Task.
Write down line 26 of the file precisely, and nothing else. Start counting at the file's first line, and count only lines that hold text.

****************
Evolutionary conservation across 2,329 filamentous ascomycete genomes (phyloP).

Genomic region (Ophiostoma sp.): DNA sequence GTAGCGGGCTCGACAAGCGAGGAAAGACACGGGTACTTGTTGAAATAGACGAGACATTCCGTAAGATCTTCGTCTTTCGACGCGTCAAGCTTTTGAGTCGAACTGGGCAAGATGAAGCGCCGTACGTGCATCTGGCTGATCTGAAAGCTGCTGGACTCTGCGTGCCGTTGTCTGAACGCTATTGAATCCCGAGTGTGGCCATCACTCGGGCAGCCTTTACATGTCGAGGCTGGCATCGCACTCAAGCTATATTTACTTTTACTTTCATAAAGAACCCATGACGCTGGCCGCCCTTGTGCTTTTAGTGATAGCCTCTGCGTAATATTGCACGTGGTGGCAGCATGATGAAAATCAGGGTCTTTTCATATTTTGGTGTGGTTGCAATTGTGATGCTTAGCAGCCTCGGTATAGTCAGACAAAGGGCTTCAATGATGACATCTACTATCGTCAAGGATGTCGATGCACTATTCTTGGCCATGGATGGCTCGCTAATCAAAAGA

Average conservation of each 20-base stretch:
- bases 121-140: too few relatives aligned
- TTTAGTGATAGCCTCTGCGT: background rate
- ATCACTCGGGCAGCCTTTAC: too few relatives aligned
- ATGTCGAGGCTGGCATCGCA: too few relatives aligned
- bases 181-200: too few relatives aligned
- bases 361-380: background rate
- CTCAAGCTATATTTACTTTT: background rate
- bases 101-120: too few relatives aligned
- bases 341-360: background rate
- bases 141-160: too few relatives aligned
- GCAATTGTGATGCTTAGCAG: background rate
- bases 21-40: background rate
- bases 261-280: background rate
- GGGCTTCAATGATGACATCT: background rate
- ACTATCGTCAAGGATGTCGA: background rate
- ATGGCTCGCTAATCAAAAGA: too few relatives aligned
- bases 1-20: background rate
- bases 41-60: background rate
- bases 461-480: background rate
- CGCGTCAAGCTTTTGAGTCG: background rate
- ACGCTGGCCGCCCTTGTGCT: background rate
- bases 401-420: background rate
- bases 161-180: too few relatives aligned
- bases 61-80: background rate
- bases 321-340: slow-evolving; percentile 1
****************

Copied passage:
- bases 161-180: too few relatives aligned